The website listed the address as 300 E. Lombard St. and, sure enough, when we arrived, a prominent sign assured us we had landed at those very coordinates. But there was no sign, literally or figuratively, of Rosina Gourmet.
Pluckily, we entered the office building that didn't look anything like a gourmet sandwich shop. If ever a place resembled an office lobby and not a restaurant, this is it. In fact it looks exactly like the Alex Brown Realty Inc. office building it purports to be and not a sandwich shop at all.
As we walked down its narrow dining area, we noted the other entrance, opening onto 300 Water St. Maybe the webmaster thought 300 Lombard would be easier to find? And it is. But I had to wonder how many potential Rosina-goers would continue walking if they saw no sign of a sandwich shop on the Lombard side.
12:30 p.m. There were at least a half-dozen people waiting for their orders and another couple queuing up to place one. Still, within a few minutes, we'd cased the menu and submitted our orders. We sat in the funky stools and checked out the menu for Vino Rosina, the wine bar at 507 S. Exeter in Harbor East that serves the Rosina Gourmet lunch menu and evenings features chef Jesse Sandlin's fare. Rosina Gourmet the sandwich shop also resides in Canton at 2819 O'Donnell St.
One of the disconcerting things about fast-food-chain sandwich shops is that you can watch the production line. The experience removes any pretension of art. If cattle could talk, they would love production line sandwich shops. "Mooooore lettuce." And don't get me wrong, I like Heidi's and Quiznos, when I'm in the mood. But they're industrial experiences that allow my hunger to convince my brain I need more volume than I really do. For what it's worth, Rosina's doesn't make a spectacle of its production line.
12:42 p.m. We waited less than five minutes and our orders were called.
Rosina's dine-in area is utilitarian, with several tiny tables suited for two, and a handful of trendy swivel stools set along a narrow counter. It's sheer lack of creature comfort drags the atmosphere down to 2 1/2 stars, I guess. But it's a sandwich shop, with emphasis on the meal.
We walked 12 blocks back and opened our sandwiches at our desks.
1:06 p.m. My Traditional Italian was delight, if not love, at first bite. The ciabatta's crust is crunchy, the interior soft, the whole perfect for the zesty peppers and vinaigrette that cap the Italian meats and cheeses. It's a sandwich to savor. My co-worker and fellow sandwich-seeker, whose tastes run to the prosaic, was impressed. He tried the parmesan chicken and, like me, raved about the bread.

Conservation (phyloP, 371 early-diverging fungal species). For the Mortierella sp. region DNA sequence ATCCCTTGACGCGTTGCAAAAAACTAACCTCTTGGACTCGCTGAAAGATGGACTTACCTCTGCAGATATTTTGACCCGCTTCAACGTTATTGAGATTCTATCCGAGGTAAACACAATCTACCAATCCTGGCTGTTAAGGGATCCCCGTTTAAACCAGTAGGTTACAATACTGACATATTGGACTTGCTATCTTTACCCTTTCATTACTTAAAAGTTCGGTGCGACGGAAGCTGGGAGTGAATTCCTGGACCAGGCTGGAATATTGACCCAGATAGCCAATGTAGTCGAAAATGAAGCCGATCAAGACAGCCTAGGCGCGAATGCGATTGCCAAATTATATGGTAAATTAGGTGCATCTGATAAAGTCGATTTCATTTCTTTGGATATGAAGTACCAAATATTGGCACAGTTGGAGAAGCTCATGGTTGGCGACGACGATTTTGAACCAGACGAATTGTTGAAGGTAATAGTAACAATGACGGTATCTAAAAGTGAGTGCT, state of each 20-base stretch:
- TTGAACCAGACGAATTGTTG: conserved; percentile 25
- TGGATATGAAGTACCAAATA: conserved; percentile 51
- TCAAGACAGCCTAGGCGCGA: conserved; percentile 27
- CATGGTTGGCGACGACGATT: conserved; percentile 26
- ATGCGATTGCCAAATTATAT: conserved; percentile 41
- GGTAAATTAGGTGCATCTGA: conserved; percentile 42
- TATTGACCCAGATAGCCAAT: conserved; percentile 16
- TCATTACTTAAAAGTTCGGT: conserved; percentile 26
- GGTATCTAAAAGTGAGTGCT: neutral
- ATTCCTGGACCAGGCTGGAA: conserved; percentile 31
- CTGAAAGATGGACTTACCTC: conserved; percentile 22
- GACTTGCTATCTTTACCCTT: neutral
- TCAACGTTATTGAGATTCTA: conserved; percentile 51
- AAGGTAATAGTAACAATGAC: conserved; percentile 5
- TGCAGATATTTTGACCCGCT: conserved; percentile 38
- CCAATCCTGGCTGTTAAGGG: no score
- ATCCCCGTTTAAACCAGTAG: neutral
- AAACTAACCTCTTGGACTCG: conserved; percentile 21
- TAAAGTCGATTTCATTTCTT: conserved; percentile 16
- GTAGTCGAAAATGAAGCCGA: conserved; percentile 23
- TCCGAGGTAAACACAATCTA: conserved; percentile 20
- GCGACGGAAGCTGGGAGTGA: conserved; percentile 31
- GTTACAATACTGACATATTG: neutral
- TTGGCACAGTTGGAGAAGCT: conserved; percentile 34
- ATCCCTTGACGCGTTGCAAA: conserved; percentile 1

None of the lunch offerings struck me as wildly or weirdly inventive. Mediterranean vegetable, chicken pesto, ham and Swiss, tuna melt and turkey, among others, can be found elsewhere. From our choices, the clear indication is Rosina's emphasis is the quality of ingredient: simple and good.
Our picks were $8 each. The majority of Rosina's sandwiches run $7.50 to $8.50 with one, the Prosciutto di Parma, topping out at $10. Salads run from $4.49 for a small garden to $8.50 for a large chef's salad, with most in the $5 to $7 range. Rosina's also serves breakfast sandwiches, all $4, with bagels for a buck and toppings for a dollar or less with, again, one exception — $2 for fresh mozzarella. For the quality and refreshing break from industrial sub shops, Rosina's is a bargain. I envy those who work close to this little gem.
Even with a healthy walk, this is not a lunch spot that's going to make you late for your afternoon meetings.
Where: 300 E. Lombard (or Water) St. and 2819 O'Donnell St.
Contact: 410-244-1885 downtown, 410-675-9300 Canton
Lunch hours: 11 a.m. to 3 p.m.
Lunch entrees: $7-$8
Food: ✭✭✭1/2 (for a sandwich shop)
Service: ✭✭✭ (fast, crisp)
[Key: ✭✭✭✭: Outstanding; ✭✭✭: Good; ✭✭: Fair or Uneven; ✭: Poor]
Total time 15 minutes